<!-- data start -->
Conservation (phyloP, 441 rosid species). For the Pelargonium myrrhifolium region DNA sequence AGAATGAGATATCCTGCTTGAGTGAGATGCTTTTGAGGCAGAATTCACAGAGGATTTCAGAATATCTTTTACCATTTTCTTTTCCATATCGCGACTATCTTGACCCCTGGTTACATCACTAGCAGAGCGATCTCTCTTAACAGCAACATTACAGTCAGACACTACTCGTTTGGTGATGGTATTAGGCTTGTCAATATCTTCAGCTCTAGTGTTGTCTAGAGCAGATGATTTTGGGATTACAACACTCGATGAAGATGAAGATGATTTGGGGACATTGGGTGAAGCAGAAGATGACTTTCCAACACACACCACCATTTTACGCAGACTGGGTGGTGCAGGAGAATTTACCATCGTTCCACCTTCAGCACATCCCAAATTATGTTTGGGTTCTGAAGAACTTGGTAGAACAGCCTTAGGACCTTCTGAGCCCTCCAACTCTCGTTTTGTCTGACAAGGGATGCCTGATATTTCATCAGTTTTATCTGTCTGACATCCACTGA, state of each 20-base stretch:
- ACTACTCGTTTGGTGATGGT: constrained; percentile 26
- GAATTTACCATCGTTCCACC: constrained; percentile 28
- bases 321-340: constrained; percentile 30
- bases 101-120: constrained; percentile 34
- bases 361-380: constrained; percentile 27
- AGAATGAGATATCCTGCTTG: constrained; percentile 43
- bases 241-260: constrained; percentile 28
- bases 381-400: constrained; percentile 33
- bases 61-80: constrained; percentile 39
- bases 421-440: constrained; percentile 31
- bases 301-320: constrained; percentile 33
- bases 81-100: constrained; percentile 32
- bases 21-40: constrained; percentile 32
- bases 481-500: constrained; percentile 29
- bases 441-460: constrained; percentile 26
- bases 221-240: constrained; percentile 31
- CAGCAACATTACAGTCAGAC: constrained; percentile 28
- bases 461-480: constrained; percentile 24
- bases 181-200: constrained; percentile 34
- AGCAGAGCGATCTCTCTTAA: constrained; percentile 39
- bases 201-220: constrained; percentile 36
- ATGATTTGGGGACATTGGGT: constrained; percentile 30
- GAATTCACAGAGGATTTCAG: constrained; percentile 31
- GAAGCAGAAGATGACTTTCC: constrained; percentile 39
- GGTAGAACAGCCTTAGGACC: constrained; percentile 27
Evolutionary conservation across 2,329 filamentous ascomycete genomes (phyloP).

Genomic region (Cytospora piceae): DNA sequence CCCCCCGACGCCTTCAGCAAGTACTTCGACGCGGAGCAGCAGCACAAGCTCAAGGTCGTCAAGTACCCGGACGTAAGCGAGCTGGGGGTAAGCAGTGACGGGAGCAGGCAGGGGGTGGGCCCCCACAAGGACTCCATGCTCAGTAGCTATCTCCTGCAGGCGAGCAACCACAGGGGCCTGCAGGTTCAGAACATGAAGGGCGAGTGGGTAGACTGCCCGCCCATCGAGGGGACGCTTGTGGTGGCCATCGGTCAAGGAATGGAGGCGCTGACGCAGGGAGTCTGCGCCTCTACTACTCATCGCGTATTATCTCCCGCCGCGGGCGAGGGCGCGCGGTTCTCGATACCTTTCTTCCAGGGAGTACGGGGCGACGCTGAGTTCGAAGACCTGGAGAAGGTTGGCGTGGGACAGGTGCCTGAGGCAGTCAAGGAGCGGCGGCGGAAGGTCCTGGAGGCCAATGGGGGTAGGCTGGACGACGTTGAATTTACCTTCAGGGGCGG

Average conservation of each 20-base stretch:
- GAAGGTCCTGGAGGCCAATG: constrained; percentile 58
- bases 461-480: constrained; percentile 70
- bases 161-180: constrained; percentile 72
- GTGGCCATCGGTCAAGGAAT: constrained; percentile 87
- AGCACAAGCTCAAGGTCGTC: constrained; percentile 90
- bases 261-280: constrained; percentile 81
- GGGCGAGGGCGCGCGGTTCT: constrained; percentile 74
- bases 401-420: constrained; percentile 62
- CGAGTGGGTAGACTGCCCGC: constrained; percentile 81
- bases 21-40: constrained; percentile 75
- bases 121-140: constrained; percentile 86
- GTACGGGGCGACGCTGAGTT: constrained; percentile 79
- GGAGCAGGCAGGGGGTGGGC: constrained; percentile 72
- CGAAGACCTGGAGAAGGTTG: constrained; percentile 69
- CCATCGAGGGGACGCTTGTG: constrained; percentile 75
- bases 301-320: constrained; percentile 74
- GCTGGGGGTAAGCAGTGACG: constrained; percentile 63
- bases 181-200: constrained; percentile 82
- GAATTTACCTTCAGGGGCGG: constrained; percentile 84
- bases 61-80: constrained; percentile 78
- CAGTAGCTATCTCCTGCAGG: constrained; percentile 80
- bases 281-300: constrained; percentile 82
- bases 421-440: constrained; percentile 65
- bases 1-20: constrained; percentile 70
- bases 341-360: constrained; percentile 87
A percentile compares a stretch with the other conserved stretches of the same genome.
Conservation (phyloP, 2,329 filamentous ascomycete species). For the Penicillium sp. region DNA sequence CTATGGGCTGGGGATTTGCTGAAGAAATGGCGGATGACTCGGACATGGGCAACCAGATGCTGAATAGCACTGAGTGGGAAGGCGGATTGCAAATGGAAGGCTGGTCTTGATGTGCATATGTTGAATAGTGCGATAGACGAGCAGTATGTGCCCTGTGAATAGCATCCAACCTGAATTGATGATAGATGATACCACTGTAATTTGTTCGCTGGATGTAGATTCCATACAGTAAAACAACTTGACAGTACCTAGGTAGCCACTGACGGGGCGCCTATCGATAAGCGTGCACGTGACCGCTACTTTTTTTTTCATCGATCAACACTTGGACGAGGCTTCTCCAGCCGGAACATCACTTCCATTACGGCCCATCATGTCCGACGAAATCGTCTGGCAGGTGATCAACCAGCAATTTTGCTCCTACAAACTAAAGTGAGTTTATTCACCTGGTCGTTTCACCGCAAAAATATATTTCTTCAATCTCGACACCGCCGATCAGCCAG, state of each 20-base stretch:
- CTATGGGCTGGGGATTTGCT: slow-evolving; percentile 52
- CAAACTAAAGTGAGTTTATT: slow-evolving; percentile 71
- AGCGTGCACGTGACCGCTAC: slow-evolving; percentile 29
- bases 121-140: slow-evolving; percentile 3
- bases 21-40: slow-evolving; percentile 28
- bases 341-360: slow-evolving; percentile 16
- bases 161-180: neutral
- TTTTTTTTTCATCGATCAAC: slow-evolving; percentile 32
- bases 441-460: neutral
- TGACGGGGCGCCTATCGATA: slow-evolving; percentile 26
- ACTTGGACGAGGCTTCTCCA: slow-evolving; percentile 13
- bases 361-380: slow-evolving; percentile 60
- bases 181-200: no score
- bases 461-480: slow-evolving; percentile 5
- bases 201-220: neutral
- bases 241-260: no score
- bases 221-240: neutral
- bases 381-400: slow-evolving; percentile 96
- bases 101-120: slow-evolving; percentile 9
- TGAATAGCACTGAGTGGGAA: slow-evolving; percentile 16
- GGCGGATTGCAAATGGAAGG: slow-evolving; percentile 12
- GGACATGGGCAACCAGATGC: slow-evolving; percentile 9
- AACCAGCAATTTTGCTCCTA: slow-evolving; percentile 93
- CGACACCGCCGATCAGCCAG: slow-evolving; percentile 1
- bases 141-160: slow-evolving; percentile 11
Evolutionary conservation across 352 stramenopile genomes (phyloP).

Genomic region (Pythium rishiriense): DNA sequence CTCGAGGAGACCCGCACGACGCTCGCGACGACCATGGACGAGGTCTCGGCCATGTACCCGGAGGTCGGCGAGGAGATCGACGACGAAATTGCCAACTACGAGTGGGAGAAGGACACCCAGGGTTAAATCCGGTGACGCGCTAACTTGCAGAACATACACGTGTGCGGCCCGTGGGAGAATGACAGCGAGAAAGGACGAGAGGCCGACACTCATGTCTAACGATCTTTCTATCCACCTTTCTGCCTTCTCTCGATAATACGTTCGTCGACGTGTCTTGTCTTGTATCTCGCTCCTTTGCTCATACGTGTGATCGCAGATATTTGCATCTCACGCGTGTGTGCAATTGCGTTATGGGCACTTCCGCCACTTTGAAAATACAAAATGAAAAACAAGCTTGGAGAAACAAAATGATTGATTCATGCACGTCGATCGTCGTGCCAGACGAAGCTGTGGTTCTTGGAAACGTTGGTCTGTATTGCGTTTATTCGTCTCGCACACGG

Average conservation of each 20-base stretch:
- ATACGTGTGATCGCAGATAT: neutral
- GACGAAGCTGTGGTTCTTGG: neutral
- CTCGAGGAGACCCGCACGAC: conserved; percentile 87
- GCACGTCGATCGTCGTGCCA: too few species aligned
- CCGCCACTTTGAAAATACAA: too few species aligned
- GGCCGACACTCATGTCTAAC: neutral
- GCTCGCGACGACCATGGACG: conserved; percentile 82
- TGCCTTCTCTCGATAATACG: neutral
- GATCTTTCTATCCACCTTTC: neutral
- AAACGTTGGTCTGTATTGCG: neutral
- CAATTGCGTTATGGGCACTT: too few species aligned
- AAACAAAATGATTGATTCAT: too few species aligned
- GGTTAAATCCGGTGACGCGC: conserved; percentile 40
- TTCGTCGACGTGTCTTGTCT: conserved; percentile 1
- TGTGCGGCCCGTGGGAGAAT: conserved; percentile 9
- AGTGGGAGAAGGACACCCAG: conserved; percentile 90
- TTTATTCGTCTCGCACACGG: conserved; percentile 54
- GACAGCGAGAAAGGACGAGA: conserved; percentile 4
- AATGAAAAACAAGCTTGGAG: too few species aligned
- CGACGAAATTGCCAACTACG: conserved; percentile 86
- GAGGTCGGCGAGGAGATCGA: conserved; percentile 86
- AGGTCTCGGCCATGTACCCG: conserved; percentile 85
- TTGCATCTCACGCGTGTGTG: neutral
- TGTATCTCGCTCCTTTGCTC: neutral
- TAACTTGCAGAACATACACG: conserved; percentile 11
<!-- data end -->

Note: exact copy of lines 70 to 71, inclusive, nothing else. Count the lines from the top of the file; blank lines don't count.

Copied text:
- bases 461-480: slow-evolving; percentile 5
- bases 201-220: neutral